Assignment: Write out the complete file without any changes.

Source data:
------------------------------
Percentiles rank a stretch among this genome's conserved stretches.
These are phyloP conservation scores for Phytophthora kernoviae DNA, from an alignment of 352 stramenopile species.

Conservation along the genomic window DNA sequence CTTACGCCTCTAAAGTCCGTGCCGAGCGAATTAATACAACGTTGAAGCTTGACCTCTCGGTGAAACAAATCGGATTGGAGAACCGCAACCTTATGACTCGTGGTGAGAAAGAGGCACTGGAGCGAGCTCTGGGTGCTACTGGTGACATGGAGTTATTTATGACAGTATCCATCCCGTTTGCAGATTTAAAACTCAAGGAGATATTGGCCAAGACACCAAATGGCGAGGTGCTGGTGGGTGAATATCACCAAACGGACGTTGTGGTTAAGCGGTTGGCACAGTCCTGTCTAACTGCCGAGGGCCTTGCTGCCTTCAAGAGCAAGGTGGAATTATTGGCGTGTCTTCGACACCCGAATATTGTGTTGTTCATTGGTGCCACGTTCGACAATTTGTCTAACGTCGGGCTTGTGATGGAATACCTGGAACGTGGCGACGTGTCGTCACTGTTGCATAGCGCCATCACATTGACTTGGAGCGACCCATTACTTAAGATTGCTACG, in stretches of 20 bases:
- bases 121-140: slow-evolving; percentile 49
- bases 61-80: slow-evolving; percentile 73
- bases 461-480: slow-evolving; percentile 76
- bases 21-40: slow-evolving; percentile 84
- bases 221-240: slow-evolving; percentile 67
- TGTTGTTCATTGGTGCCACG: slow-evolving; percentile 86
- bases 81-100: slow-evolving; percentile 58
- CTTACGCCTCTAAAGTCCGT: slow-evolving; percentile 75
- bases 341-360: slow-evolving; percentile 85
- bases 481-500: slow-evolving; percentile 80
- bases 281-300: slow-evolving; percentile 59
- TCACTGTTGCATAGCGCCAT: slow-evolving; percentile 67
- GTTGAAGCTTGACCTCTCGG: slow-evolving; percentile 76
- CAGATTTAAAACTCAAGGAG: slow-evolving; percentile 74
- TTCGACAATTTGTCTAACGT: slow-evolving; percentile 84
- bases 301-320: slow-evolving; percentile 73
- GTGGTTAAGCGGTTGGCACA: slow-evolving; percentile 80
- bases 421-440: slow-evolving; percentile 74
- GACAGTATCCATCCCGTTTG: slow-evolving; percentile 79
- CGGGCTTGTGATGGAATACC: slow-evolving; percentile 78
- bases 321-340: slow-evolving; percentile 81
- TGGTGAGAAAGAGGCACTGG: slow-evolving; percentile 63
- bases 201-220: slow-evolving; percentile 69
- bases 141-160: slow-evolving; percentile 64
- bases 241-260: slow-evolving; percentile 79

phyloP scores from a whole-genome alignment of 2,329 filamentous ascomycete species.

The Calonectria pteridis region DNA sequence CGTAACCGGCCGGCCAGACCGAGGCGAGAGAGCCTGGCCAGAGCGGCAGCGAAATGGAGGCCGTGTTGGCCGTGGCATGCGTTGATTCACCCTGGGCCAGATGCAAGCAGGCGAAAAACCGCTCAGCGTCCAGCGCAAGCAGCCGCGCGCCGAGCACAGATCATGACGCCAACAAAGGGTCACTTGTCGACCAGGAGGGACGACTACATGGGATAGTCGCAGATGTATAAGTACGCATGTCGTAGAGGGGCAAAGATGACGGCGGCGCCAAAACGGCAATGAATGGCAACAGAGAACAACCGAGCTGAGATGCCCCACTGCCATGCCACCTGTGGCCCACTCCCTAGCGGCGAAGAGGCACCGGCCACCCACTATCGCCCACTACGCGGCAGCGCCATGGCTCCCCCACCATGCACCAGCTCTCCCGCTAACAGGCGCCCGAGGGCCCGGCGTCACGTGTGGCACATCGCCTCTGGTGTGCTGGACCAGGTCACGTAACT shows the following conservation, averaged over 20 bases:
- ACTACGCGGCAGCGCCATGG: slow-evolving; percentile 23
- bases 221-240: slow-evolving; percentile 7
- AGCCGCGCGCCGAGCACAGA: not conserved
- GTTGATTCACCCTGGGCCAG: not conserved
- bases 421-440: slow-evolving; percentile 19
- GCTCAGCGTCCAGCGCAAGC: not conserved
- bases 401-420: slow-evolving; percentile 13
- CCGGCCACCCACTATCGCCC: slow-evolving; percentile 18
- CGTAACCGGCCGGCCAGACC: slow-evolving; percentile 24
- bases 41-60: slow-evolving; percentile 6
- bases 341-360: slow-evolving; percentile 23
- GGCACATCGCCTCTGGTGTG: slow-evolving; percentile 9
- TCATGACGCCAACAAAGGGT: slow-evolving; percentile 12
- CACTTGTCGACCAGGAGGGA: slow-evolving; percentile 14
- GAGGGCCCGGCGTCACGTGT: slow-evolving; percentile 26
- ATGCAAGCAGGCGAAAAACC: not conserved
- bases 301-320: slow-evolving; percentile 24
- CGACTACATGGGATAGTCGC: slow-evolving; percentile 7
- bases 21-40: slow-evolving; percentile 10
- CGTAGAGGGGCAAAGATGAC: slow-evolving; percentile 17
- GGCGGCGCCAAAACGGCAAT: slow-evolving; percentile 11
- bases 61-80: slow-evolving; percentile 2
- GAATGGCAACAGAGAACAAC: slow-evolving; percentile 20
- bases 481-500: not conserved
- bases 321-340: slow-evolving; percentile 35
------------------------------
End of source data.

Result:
Percentiles rank a stretch among this genome's conserved stretches.
These are phyloP conservation scores for Phytophthora kernoviae DNA, from an alignment of 352 stramenopile species.

Conservation along the genomic window DNA sequence CTTACGCCTCTAAAGTCCGTGCCGAGCGAATTAATACAACGTTGAAGCTTGACCTCTCGGTGAAACAAATCGGATTGGAGAACCGCAACCTTATGACTCGTGGTGAGAAAGAGGCACTGGAGCGAGCTCTGGGTGCTACTGGTGACATGGAGTTATTTATGACAGTATCCATCCCGTTTGCAGATTTAAAACTCAAGGAGATATTGGCCAAGACACCAAATGGCGAGGTGCTGGTGGGTGAATATCACCAAACGGACGTTGTGGTTAAGCGGTTGGCACAGTCCTGTCTAACTGCCGAGGGCCTTGCTGCCTTCAAGAGCAAGGTGGAATTATTGGCGTGTCTTCGACACCCGAATATTGTGTTGTTCATTGGTGCCACGTTCGACAATTTGTCTAACGTCGGGCTTGTGATGGAATACCTGGAACGTGGCGACGTGTCGTCACTGTTGCATAGCGCCATCACATTGACTTGGAGCGACCCATTACTTAAGATTGCTACG, in stretches of 20 bases:
- bases 121-140: slow-evolving; percentile 49
- bases 61-80: slow-evolving; percentile 73
- bases 461-480: slow-evolving; percentile 76
- bases 21-40: slow-evolving; percentile 84
- bases 221-240: slow-evolving; percentile 67
- TGTTGTTCATTGGTGCCACG: slow-evolving; percentile 86
- bases 81-100: slow-evolving; percentile 58
- CTTACGCCTCTAAAGTCCGT: slow-evolving; percentile 75
- bases 341-360: slow-evolving; percentile 85
- bases 481-500: slow-evolving; percentile 80
- bases 281-300: slow-evolving; percentile 59
- TCACTGTTGCATAGCGCCAT: slow-evolving; percentile 67
- GTTGAAGCTTGACCTCTCGG: slow-evolving; percentile 76
- CAGATTTAAAACTCAAGGAG: slow-evolving; percentile 74
- TTCGACAATTTGTCTAACGT: slow-evolving; percentile 84
- bases 301-320: slow-evolving; percentile 73
- GTGGTTAAGCGGTTGGCACA: slow-evolving; percentile 80
- bases 421-440: slow-evolving; percentile 74
- GACAGTATCCATCCCGTTTG: slow-evolving; percentile 79
- CGGGCTTGTGATGGAATACC: slow-evolving; percentile 78
- bases 321-340: slow-evolving; percentile 81
- TGGTGAGAAAGAGGCACTGG: slow-evolving; percentile 63
- bases 201-220: slow-evolving; percentile 69
- bases 141-160: slow-evolving; percentile 64
- bases 241-260: slow-evolving; percentile 79

phyloP scores from a whole-genome alignment of 2,329 filamentous ascomycete species.

The Calonectria pteridis region DNA sequence CGTAACCGGCCGGCCAGACCGAGGCGAGAGAGCCTGGCCAGAGCGGCAGCGAAATGGAGGCCGTGTTGGCCGTGGCATGCGTTGATTCACCCTGGGCCAGATGCAAGCAGGCGAAAAACCGCTCAGCGTCCAGCGCAAGCAGCCGCGCGCCGAGCACAGATCATGACGCCAACAAAGGGTCACTTGTCGACCAGGAGGGACGACTACATGGGATAGTCGCAGATGTATAAGTACGCATGTCGTAGAGGGGCAAAGATGACGGCGGCGCCAAAACGGCAATGAATGGCAACAGAGAACAACCGAGCTGAGATGCCCCACTGCCATGCCACCTGTGGCCCACTCCCTAGCGGCGAAGAGGCACCGGCCACCCACTATCGCCCACTACGCGGCAGCGCCATGGCTCCCCCACCATGCACCAGCTCTCCCGCTAACAGGCGCCCGAGGGCCCGGCGTCACGTGTGGCACATCGCCTCTGGTGTGCTGGACCAGGTCACGTAACT shows the following conservation, averaged over 20 bases:
- ACTACGCGGCAGCGCCATGG: slow-evolving; percentile 23
- bases 221-240: slow-evolving; percentile 7
- AGCCGCGCGCCGAGCACAGA: not conserved
- GTTGATTCACCCTGGGCCAG: not conserved
- bases 421-440: slow-evolving; percentile 19
- GCTCAGCGTCCAGCGCAAGC: not conserved
- bases 401-420: slow-evolving; percentile 13
- CCGGCCACCCACTATCGCCC: slow-evolving; percentile 18
- CGTAACCGGCCGGCCAGACC: slow-evolving; percentile 24
- bases 41-60: slow-evolving; percentile 6
- bases 341-360: slow-evolving; percentile 23
- GGCACATCGCCTCTGGTGTG: slow-evolving; percentile 9
- TCATGACGCCAACAAAGGGT: slow-evolving; percentile 12
- CACTTGTCGACCAGGAGGGA: slow-evolving; percentile 14
- GAGGGCCCGGCGTCACGTGT: slow-evolving; percentile 26
- ATGCAAGCAGGCGAAAAACC: not conserved
- bases 301-320: slow-evolving; percentile 24
- CGACTACATGGGATAGTCGC: slow-evolving; percentile 7
- bases 21-40: slow-evolving; percentile 10
- CGTAGAGGGGCAAAGATGAC: slow-evolving; percentile 17
- GGCGGCGCCAAAACGGCAAT: slow-evolving; percentile 11
- bases 61-80: slow-evolving; percentile 2
- GAATGGCAACAGAGAACAAC: slow-evolving; percentile 20
- bases 481-500: not conserved
- bases 321-340: slow-evolving; percentile 35